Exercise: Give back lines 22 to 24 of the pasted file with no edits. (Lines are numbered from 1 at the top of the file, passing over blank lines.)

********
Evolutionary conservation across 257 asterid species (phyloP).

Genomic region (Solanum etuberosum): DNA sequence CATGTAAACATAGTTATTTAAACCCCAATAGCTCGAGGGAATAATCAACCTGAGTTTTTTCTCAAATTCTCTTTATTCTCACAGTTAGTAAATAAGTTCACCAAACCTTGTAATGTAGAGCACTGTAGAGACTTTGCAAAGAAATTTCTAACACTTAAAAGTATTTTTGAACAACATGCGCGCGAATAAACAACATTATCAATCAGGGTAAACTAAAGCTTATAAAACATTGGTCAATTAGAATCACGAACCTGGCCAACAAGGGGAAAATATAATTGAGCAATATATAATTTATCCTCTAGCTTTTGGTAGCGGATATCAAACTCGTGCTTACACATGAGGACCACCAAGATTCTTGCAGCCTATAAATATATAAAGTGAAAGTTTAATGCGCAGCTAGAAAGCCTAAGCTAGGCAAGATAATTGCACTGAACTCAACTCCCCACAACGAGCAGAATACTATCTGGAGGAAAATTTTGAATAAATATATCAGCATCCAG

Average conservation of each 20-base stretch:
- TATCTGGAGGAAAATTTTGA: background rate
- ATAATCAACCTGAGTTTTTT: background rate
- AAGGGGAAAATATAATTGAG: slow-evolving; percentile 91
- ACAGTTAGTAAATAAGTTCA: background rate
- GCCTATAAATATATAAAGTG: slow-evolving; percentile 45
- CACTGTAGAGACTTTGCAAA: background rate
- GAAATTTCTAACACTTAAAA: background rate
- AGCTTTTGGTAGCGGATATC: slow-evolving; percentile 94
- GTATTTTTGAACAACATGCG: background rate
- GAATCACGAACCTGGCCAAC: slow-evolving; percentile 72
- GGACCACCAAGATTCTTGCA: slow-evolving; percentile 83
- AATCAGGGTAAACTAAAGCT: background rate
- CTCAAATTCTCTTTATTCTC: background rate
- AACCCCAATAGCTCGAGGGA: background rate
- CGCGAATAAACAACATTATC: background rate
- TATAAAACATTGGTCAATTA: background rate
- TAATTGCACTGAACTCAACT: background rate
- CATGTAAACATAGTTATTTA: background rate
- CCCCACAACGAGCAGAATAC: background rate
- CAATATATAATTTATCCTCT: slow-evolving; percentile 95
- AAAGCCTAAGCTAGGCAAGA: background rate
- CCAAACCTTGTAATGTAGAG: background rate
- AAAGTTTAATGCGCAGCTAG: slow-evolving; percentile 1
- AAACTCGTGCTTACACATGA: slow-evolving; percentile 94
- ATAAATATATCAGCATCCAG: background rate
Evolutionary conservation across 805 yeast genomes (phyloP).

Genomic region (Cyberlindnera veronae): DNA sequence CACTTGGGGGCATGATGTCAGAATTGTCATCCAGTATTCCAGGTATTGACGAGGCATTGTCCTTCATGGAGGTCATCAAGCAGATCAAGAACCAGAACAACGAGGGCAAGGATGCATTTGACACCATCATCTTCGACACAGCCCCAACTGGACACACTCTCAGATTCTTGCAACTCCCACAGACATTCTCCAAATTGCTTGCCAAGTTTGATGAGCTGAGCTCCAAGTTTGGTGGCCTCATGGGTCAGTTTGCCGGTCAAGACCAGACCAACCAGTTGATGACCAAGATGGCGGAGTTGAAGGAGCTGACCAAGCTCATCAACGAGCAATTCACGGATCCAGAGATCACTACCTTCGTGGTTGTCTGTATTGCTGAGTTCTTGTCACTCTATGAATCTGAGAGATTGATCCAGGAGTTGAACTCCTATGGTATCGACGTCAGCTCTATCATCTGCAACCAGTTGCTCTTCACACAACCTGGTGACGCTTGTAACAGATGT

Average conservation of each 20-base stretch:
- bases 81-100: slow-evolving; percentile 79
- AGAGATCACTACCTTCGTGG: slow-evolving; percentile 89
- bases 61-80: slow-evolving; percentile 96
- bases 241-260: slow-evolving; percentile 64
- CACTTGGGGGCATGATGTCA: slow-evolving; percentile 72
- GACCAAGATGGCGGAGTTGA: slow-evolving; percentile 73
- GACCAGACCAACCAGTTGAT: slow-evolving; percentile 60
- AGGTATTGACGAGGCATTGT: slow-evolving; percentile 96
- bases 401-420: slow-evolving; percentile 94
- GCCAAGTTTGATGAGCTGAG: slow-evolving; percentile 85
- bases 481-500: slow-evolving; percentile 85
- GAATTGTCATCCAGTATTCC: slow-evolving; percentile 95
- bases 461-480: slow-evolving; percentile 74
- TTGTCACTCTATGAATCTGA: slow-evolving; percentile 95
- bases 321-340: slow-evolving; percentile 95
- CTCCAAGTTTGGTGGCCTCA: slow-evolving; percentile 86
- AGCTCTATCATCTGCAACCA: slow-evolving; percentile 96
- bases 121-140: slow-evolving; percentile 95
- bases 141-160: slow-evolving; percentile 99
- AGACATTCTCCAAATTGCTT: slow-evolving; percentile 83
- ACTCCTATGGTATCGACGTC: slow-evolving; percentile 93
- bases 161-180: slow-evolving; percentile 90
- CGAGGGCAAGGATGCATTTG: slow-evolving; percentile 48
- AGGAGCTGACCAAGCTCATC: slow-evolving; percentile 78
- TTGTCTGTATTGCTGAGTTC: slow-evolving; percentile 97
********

- CCCCACAACGAGCAGAATAC: background rate
- CAATATATAATTTATCCTCT: slow-evolving; percentile 95
- AAAGCCTAAGCTAGGCAAGA: background rate